Host an Event Volunteer Join Tickets

Support the plant database you love!

Q. Who is Mr. Smarty Plants?

A: There are those who suspect Wildflower Center volunteers are the culpable and capable culprits. Yet, others think staff members play some, albeit small, role. You can torture us with your plant questions, but we will never reveal the Green Guru's secret identity.

Help us grow by giving to the Plant Database Fund or by becoming a member

Did you know you can access the Native Plant Information Network with your web-enabled smartphone?

Share

Ask Mr. Smarty Plants

Ask Mr. Smarty Plants is a free service provided by the staff and volunteers at the Lady Bird Johnson Wildflower Center.

Search Smarty Plants
See a list of all Smarty Plants questions

Please forgive us, but Mr. Smarty Plants has been overwhelmed by a flood of mail and must take a break for awhile to catch up. We hope to be accepting new questions again soon. Thank you!

Need help with plant identification, visit the plant identification page.

 
rate this answer
13 ratings

Saturday - July 14, 2007

From: boston, MA
Region: Northeast
Topic: General Botany
Title: Percentage of worlds flowers of each color
Answered by: Joe Marcus

QUESTION:

What percentage of the world's flowers are blue? red? white? yellow?

ANSWER:

Your question was thought-provoking. The simple answer is that there is no simple answer to your question. The reason why your question cannot be answered precisely is that there are too many variables involved that are undefined by the question itself. For example, there are actually few flowers that bear truly blue flowers. Most flowers considered to be blue are actually some shade of purple or lavender. Likewise, many pink, purple or maroon flowers are often said to be red -- not by everyone, mind you, but by some. So red for me may not be red for you. Some flowers may be blue to some and red to others. There are yellowish shades of white and whitish shades of yellow; all are open to interpretation. Many flowers are multi-colored. Some species feature flowers that change in color as they age. Other plants bear flowers of different colors on the same plant.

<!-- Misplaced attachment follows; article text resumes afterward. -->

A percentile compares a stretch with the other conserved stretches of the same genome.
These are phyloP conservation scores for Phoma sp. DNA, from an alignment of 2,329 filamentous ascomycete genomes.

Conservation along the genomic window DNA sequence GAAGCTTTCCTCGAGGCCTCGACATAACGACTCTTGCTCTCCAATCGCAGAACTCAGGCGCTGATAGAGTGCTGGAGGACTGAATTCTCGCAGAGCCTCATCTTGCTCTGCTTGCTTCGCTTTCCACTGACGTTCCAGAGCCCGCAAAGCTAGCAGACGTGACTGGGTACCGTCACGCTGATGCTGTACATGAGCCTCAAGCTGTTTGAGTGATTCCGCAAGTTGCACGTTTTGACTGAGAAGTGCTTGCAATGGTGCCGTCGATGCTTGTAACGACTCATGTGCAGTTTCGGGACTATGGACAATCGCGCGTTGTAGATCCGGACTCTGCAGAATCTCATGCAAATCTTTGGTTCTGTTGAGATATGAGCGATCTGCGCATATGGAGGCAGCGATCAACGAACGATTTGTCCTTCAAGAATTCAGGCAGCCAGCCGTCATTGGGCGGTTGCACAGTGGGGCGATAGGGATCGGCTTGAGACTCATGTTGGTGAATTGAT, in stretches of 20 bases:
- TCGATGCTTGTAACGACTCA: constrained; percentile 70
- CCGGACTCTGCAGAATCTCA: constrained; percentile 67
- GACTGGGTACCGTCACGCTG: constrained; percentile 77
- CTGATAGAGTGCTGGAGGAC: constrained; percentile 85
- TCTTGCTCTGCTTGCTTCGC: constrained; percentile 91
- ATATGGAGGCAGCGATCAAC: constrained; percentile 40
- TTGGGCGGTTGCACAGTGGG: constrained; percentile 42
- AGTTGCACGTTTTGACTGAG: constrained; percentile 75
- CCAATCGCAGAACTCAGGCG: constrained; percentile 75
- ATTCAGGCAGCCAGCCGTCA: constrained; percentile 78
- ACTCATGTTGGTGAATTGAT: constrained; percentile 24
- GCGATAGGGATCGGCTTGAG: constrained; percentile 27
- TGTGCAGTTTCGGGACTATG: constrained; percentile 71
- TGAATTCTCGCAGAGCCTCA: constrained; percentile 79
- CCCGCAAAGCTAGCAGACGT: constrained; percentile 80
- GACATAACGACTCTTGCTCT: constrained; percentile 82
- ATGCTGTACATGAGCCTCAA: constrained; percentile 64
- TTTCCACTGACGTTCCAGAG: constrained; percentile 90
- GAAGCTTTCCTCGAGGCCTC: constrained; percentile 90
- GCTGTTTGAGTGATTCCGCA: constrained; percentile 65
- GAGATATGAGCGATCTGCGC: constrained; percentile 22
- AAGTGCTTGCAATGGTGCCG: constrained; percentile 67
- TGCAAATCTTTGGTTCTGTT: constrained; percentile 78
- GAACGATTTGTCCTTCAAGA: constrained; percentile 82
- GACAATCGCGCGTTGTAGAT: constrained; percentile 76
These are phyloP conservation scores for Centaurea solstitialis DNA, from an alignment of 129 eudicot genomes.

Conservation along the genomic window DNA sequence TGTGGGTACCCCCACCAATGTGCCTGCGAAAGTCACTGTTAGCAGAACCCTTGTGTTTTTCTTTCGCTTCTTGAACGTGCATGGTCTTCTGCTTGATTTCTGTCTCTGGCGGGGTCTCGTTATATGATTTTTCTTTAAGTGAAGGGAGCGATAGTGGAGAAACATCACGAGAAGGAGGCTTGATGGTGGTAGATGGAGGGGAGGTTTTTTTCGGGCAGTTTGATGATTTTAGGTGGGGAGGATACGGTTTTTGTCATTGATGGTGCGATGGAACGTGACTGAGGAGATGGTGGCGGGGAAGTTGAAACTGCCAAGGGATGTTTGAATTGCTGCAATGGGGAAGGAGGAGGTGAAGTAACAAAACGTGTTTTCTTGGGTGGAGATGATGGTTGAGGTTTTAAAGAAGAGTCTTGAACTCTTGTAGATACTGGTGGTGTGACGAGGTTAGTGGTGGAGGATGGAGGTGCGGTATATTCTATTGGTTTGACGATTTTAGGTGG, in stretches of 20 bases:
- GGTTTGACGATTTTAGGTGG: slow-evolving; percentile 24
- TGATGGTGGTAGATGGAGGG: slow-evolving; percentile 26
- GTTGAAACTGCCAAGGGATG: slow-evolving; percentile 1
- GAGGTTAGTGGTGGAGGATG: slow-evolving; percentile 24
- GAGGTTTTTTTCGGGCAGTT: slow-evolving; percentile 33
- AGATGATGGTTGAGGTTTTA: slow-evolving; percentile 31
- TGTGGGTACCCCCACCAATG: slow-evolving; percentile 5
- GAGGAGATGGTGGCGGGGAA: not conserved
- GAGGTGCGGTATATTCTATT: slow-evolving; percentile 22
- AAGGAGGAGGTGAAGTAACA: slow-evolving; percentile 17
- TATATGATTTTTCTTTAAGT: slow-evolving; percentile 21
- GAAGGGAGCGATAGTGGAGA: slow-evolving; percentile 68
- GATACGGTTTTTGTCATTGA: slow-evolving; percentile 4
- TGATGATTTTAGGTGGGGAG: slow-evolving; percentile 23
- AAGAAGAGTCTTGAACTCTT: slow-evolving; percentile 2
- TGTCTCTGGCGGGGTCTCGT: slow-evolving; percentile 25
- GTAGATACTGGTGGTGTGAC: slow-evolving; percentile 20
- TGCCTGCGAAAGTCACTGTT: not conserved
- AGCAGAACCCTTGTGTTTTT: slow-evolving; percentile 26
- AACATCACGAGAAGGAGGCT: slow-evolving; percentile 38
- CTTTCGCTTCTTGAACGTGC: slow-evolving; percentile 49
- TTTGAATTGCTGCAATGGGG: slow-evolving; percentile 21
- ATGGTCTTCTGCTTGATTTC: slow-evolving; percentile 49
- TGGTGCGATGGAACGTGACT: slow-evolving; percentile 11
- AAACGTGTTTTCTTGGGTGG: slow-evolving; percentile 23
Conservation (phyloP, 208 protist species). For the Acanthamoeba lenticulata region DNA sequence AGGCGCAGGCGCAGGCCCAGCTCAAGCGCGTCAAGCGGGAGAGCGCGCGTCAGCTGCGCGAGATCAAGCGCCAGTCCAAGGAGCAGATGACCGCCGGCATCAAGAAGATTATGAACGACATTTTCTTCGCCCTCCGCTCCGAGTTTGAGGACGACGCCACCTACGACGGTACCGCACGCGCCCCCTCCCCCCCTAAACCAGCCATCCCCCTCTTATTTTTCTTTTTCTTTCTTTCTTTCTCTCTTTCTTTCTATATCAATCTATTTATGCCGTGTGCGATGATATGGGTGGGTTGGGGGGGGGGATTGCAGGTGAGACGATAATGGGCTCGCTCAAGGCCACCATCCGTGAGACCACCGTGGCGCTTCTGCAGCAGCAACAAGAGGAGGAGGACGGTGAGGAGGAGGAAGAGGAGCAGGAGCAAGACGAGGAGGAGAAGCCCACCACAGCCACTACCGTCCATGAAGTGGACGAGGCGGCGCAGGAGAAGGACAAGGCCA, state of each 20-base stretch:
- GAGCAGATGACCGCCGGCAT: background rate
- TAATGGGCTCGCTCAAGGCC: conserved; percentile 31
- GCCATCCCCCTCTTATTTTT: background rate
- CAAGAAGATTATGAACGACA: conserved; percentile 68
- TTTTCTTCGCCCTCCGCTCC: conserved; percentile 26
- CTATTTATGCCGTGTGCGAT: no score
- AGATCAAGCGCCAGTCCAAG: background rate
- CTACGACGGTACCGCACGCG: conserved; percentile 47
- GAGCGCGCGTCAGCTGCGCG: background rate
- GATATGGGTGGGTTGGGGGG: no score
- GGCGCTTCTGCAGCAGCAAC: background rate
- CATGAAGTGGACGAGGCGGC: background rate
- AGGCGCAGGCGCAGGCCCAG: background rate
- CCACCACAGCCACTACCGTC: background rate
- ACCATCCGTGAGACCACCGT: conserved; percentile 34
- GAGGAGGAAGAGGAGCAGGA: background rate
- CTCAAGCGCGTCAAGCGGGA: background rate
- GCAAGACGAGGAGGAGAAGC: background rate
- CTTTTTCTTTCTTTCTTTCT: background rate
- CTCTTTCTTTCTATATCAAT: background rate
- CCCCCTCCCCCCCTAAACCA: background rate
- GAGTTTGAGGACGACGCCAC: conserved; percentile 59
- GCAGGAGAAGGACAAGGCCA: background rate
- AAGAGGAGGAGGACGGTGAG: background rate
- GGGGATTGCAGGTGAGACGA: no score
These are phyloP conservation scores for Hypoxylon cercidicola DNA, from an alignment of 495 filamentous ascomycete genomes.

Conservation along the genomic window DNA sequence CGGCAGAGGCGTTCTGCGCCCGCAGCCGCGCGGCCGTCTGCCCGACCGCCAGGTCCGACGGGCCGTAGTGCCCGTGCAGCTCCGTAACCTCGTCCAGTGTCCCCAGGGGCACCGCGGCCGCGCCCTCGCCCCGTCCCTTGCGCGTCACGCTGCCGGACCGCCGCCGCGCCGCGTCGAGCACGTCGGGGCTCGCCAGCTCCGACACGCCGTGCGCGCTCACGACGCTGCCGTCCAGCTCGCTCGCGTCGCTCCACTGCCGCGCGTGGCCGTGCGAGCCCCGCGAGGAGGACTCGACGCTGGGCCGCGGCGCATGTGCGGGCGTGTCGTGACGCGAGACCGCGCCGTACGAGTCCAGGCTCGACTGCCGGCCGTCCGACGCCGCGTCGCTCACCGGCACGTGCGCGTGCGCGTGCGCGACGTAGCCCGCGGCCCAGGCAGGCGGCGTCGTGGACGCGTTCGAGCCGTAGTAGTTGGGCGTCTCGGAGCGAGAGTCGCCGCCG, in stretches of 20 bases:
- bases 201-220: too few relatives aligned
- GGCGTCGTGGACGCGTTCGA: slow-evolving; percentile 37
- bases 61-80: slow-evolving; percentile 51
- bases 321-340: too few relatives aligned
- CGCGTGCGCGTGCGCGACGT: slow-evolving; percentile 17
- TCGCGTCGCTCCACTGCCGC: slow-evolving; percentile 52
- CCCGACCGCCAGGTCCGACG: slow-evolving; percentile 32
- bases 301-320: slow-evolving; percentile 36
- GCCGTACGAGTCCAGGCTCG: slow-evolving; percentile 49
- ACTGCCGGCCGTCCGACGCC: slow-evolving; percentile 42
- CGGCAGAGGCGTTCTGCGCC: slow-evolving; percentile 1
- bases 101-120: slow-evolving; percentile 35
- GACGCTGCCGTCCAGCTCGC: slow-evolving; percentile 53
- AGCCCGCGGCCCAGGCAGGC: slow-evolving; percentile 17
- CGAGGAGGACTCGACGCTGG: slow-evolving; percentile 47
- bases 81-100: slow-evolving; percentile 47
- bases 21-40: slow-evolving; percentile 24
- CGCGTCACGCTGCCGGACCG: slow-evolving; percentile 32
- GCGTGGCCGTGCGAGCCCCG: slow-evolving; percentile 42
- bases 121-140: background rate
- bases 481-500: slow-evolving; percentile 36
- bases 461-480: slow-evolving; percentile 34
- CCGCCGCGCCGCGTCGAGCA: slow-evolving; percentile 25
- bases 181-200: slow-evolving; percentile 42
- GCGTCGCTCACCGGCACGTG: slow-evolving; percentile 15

There is a more practical reason your question can't be answered, though. No one has surveyed all of the world's flowers. All of the world's plant species haven't even been discovered and named yet. Further, flower color statistics have not compiled anywhere for the majority of the earth's plant species. We know of no central repository of flower color information. Even our own database, which focuses solely on the plant species native to North America, is a work in progress and lacks flower color data for many of our own species.

You didn't ask, but there are other very common flower colors in nature. Green may actually be the most common flower color. There are many plants, including most trees, that bear flowers mostly green in color. Likewise, brown and shades of brown are not uncommon colors. Pink and various shades of pink are very common.

If we had to rank the four colors you asked about in order from most common to least, we would guess -- and we emphasize guess, here -- that they would line up like this: 1. white, 2. yellow, 3. blue, 4. red.

 

More General Botany Questions

How many plant species are in Maryland
October 31, 2008 - About how many plant species are there in Maryland?
view the full question and answer

Gardening books for Austin and Central Texas
June 09, 2008 - Hi, I'm looking for a book for my wife. She is a beginning gardener here in Austin. Do you know of an ideal book or two that covers vegetable gardening and gardening in general in Austin/Central Tex...
view the full question and answer

Genetics of Anemone berlandieri flower colors
December 01, 2010 - Anemone heterophylla or Anemone berlandieri, Genetics. Is the variation in the flower color due to Genetic Incomplete dominance or Codominance? The same codominance seen in carnations.
view the full question and answer

Kerrville Soil for Vegetables
May 03, 2012 - We are moving to our vacation home in Kerrville, TX and plan on putting in a vegetable garden on the sunny north side of our house. I'm assuming that your answer to the person inquiring about "soil...
view the full question and answer

Compare Natives to Lawn for Carbon Footprint Benefits in Durham, New Hampshire
September 22, 2010 - Are there carbon sequestration rate tables for turf (lawn) and bushes, shrubs, trees? I want to compare the carbon footprint benefit of lawn versus the same area put into native plantings.
view the full question and answer

Support the Wildflower Center by Donating Online or Becoming a Member today.